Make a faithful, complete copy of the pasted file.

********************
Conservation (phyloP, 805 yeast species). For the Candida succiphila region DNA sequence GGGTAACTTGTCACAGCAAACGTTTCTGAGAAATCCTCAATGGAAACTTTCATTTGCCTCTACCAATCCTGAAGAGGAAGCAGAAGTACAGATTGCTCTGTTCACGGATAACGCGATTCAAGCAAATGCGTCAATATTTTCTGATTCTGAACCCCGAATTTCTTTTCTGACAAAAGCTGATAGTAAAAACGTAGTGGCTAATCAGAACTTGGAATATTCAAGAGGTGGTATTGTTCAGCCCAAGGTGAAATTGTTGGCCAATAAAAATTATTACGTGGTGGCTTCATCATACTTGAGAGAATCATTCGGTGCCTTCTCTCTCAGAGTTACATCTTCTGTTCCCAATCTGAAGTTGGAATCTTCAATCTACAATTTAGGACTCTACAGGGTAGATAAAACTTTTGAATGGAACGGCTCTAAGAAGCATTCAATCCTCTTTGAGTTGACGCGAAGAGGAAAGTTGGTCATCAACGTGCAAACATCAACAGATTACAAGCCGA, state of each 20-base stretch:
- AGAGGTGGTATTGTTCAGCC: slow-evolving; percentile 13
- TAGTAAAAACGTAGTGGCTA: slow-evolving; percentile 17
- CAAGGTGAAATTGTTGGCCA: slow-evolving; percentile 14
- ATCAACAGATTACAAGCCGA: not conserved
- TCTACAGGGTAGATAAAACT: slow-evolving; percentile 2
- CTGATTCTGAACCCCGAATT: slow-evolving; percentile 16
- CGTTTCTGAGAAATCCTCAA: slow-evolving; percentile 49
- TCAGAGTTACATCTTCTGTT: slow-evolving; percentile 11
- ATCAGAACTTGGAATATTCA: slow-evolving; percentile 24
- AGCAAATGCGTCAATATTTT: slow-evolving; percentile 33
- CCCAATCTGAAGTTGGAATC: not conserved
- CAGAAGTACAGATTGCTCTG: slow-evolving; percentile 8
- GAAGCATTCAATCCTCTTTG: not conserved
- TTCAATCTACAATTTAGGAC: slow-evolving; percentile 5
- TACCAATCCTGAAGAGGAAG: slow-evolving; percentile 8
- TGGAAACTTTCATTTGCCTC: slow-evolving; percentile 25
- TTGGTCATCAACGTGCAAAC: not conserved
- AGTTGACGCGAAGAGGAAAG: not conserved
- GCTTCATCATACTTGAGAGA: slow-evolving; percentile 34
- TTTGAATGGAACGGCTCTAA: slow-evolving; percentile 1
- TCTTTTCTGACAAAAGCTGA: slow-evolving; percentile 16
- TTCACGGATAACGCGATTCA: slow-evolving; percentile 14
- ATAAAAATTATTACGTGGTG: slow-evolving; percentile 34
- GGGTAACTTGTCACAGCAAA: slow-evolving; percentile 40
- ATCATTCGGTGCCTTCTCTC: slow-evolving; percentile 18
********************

Conservation (phyloP, 805 yeast species). For the Candida succiphila region DNA sequence GGGTAACTTGTCACAGCAAACGTTTCTGAGAAATCCTCAATGGAAACTTTCATTTGCCTCTACCAATCCTGAAGAGGAAGCAGAAGTACAGATTGCTCTGTTCACGGATAACGCGATTCAAGCAAATGCGTCAATATTTTCTGATTCTGAACCCCGAATTTCTTTTCTGACAAAAGCTGATAGTAAAAACGTAGTGGCTAATCAGAACTTGGAATATTCAAGAGGTGGTATTGTTCAGCCCAAGGTGAAATTGTTGGCCAATAAAAATTATTACGTGGTGGCTTCATCATACTTGAGAGAATCATTCGGTGCCTTCTCTCTCAGAGTTACATCTTCTGTTCCCAATCTGAAGTTGGAATCTTCAATCTACAATTTAGGACTCTACAGGGTAGATAAAACTTTTGAATGGAACGGCTCTAAGAAGCATTCAATCCTCTTTGAGTTGACGCGAAGAGGAAAGTTGGTCATCAACGTGCAAACATCAACAGATTACAAGCCGA, state of each 20-base stretch:
- AGAGGTGGTATTGTTCAGCC: slow-evolving; percentile 13
- TAGTAAAAACGTAGTGGCTA: slow-evolving; percentile 17
- CAAGGTGAAATTGTTGGCCA: slow-evolving; percentile 14
- ATCAACAGATTACAAGCCGA: not conserved
- TCTACAGGGTAGATAAAACT: slow-evolving; percentile 2
- CTGATTCTGAACCCCGAATT: slow-evolving; percentile 16
- CGTTTCTGAGAAATCCTCAA: slow-evolving; percentile 49
- TCAGAGTTACATCTTCTGTT: slow-evolving; percentile 11
- ATCAGAACTTGGAATATTCA: slow-evolving; percentile 24
- AGCAAATGCGTCAATATTTT: slow-evolving; percentile 33
- CCCAATCTGAAGTTGGAATC: not conserved
- CAGAAGTACAGATTGCTCTG: slow-evolving; percentile 8
- GAAGCATTCAATCCTCTTTG: not conserved
- TTCAATCTACAATTTAGGAC: slow-evolving; percentile 5
- TACCAATCCTGAAGAGGAAG: slow-evolving; percentile 8
- TGGAAACTTTCATTTGCCTC: slow-evolving; percentile 25
- TTGGTCATCAACGTGCAAAC: not conserved
- AGTTGACGCGAAGAGGAAAG: not conserved
- GCTTCATCATACTTGAGAGA: slow-evolving; percentile 34
- TTTGAATGGAACGGCTCTAA: slow-evolving; percentile 1
- TCTTTTCTGACAAAAGCTGA: slow-evolving; percentile 16
- TTCACGGATAACGCGATTCA: slow-evolving; percentile 14
- ATAAAAATTATTACGTGGTG: slow-evolving; percentile 34
- GGGTAACTTGTCACAGCAAA: slow-evolving; percentile 40
- ATCATTCGGTGCCTTCTCTC: slow-evolving; percentile 18